So, is it ok to clone a dog as long as he is a hero?

cloneWhat do you think, readers?  I know many people are vehemently opposed to cloning, but I wonder if it’s situational or absolute.  What if the clonee is a hero?  Here’s the scoop, according to the NY Daily News.

Trackr, a German Shepherd hailed for heroism for his efforts at serching through the World Trade Center rubble for victims of the September 11th attacks, died in April from a degenerative brain disorder.  He was 16, and had evidently lived an extraordinary life.   He helped to locate the last survivor of the bombings under 30 feet of debris.

His handler, James Symington wrote an essay which said, in part, “Once in a lifetime, a dog comes along that not only captures the hearts of all he touches but also plays a pivotal role in history.”  The essay was the winner of BioArts International’s Best Friends Again contest to find the most cloneworthy dog.

So, now there are five exact genetic copies of Trackr running around Symington’s house.  Symington was a Canadian police officer, and now lives in Los Angeles, where he hopes to get the five puppies involved in search and rescue.

So, what do you think?  Is this a good thing?  Or is cloning still bad regardless of who gets cloned?

Fair’s fair…I guess I should tell you my thoughts if I expect you to tell me yours.  I have no personal strong feelings against cloning.  I can’t imagine ever spending the thousands it costs to have it done, but if people want to spend their money on it, what difference should it make to me?

Until next time,

Good day, and good dog!

(Photo credit:  AP/Damian Dovarganes)

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2 thoughts on “So, is it ok to clone a dog as long as he is a hero?”

  1. As a Brittany Rescue volunteer I am STRONGLY against cloning. For every one dog that we are able to take in there are many many more still waiting or euthanized. We already have millions of animals destroyed every year around the world. WHY would we intentionally add to that by cloning?

    I believe we need to rethink our priorities here and enact better animal protection laws BEFORE we go and compound the issue.

    With todays economy our intake of Britts has grown exponentially. It’s truly frustrating and disheartening to continually fight to SAVE lives while many people are breeding their pets for silly reasons such as * im an empty nester, I want one of his pups, I want I want I want… I can make money…. it’s always about I WANT….. what about what the animal deserves? We as humans domesticated the animals, and we are responsible for them. NOW we make the overpopulation problem worse by cloning?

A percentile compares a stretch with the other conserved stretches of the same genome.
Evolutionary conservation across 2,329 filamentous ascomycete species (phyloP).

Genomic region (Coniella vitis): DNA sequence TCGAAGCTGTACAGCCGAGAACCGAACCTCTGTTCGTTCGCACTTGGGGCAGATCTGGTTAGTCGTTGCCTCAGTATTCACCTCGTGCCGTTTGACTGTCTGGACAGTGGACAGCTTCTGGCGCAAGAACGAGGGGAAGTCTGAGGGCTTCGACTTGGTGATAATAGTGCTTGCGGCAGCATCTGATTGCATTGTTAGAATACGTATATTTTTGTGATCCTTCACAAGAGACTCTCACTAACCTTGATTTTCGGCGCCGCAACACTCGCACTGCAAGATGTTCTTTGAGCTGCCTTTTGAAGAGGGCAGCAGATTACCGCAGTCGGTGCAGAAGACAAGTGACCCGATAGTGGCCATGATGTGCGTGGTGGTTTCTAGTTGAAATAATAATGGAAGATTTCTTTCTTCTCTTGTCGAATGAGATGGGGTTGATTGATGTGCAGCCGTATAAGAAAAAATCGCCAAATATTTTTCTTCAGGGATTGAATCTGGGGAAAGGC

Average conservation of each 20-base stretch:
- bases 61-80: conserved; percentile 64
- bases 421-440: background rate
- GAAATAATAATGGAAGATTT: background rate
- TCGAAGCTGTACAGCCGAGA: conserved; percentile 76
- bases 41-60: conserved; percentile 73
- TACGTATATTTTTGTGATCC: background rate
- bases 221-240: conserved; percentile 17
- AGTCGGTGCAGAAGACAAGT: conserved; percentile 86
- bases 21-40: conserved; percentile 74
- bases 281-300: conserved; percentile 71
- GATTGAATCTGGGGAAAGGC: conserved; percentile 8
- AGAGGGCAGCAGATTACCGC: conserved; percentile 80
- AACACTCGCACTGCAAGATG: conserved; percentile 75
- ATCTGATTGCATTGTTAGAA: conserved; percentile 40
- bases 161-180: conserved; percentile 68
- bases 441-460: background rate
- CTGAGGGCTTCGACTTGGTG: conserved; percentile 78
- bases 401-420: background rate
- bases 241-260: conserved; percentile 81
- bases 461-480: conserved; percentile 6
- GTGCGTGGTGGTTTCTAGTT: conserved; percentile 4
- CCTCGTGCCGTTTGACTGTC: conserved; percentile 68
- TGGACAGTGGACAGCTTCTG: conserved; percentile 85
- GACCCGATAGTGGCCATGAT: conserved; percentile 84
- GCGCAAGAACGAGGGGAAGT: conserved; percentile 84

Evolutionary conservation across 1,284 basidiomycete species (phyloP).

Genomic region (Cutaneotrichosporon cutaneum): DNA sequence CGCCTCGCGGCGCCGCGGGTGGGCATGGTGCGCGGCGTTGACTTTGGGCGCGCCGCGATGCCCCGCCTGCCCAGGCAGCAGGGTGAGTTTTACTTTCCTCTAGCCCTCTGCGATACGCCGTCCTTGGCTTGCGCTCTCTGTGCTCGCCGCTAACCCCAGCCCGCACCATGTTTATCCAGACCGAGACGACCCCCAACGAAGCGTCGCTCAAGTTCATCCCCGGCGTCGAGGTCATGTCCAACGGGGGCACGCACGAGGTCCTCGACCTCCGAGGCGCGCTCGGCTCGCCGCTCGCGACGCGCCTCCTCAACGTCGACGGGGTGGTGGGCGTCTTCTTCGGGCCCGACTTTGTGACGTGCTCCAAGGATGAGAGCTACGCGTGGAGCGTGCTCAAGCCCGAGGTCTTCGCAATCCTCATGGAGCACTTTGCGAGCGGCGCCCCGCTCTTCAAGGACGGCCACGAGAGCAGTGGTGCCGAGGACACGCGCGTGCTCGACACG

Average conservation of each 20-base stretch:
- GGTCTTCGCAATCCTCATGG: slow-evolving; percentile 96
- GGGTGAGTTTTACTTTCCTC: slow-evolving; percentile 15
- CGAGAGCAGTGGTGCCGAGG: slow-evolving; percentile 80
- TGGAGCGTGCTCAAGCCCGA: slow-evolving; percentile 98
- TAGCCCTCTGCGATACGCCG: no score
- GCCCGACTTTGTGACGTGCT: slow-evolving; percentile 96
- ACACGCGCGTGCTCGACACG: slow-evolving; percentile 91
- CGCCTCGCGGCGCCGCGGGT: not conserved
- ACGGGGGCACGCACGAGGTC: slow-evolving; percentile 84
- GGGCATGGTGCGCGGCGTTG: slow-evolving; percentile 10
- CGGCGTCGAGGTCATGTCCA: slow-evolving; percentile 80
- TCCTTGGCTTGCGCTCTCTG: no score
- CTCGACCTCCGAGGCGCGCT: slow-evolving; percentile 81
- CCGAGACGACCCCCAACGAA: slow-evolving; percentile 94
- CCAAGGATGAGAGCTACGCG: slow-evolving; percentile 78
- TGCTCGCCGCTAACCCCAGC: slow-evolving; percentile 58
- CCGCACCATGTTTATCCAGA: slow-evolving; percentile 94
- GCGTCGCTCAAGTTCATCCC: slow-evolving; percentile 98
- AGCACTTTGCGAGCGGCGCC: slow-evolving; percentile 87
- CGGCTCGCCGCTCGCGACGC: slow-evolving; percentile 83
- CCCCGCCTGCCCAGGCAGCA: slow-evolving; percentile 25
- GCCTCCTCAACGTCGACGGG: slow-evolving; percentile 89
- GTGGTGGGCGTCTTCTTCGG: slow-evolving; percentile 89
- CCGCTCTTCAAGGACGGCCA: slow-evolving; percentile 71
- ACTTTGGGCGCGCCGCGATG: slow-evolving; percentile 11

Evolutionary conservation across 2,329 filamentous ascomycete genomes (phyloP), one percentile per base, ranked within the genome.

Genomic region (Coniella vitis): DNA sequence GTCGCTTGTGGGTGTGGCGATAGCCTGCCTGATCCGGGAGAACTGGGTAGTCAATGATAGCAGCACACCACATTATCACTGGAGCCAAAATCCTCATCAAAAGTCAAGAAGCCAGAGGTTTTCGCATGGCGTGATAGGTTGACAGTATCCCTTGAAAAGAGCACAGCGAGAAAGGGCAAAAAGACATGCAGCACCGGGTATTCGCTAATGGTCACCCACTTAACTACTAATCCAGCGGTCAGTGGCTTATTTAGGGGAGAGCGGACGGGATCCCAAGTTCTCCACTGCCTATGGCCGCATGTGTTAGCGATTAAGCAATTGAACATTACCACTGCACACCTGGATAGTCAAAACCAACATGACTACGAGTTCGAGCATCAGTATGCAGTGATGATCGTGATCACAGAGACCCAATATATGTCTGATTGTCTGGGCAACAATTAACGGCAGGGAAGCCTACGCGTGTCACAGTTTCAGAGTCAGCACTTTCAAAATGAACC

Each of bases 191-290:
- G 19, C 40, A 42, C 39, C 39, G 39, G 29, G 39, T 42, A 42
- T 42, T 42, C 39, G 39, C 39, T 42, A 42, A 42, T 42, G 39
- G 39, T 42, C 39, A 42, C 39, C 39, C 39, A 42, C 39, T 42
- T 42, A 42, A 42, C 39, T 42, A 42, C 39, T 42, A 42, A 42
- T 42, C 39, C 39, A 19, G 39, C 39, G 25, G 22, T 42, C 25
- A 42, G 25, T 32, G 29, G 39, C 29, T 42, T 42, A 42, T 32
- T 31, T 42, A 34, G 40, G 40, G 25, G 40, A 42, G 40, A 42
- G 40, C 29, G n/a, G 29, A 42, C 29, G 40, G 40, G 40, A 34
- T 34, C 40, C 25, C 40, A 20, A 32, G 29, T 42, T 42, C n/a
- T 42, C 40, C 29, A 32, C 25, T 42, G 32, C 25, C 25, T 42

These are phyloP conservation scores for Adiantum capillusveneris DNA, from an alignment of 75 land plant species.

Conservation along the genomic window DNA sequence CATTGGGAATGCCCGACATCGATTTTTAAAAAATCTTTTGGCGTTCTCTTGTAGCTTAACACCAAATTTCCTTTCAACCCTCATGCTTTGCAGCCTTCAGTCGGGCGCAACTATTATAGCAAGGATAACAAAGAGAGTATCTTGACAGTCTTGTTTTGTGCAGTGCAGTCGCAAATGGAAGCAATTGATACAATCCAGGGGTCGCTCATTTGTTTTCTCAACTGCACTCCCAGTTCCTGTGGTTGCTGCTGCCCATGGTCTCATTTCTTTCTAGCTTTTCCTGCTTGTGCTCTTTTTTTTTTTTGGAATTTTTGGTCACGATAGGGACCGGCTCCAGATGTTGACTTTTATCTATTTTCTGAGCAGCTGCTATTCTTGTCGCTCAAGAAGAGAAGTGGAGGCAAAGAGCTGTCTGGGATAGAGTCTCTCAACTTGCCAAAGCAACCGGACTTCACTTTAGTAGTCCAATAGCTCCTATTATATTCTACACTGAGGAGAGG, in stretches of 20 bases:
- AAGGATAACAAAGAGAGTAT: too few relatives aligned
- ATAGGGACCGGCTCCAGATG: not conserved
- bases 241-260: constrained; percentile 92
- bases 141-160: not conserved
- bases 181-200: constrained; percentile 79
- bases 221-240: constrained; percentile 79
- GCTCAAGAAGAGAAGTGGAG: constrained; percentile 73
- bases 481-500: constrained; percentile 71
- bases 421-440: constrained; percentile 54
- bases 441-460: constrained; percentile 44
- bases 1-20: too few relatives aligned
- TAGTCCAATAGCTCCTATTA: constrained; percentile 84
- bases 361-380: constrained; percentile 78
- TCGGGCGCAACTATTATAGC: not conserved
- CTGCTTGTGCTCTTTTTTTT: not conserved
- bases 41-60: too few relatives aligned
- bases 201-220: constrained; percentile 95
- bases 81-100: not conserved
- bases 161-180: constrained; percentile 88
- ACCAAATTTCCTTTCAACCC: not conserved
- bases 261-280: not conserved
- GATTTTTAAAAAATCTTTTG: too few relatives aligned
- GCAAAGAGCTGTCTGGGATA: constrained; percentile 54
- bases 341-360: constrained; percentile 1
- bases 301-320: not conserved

It’s absurd. The dog will NEVER be EXACTLY like the previous one as we can not exactly duplicate every single moment of the previous dog’s life that contributed to his personality and abilities. And before anyone asks, YES i’m against human cloning too. And NO i would NOT EVER consider cloning. Nothing can fully replace that animal. I wouldnt want to cheapen my best friends life by doing so. We can’t replace them completely, we CAN however open our hearts, arms, and homes to another animal that will love us unconditionally.

    The butterfly affect comes to mind here… Change one tiny little thing of the past and we change all of the future

  2. I agree. I don’t necessarily have a strong opinion about cloning either. I do wonder whether there will be any big drawbacks discovered in a few years, ie: health issues. I also wonder how close these dogs, besides their appearance, come to the original dog? After all, nurture has a lot to do with how a dog will behave, etc.

    Personally, I like to believe that I share my house with the most amazing dog on this planet. He’s a rescue. A mutt. He’s got me wrapped around his paw. And he’s 15 now. At times I do wonder whether I should save some DNA when that dreaded, horrible day comes … I might. If at some point in my life, money has become abundant, and 150K don’t hurt anymore, or even if the price of cloning drops to 10K … why not? I’ve contributed as much as I can over the years to various animal causes and I plan on doing so for many more years. But I also think, that if the day comes, and I want to give this a try to get another shot at having my best friend back (or a very close second), I should be allowed to do so, without being condemned by those who oppose.

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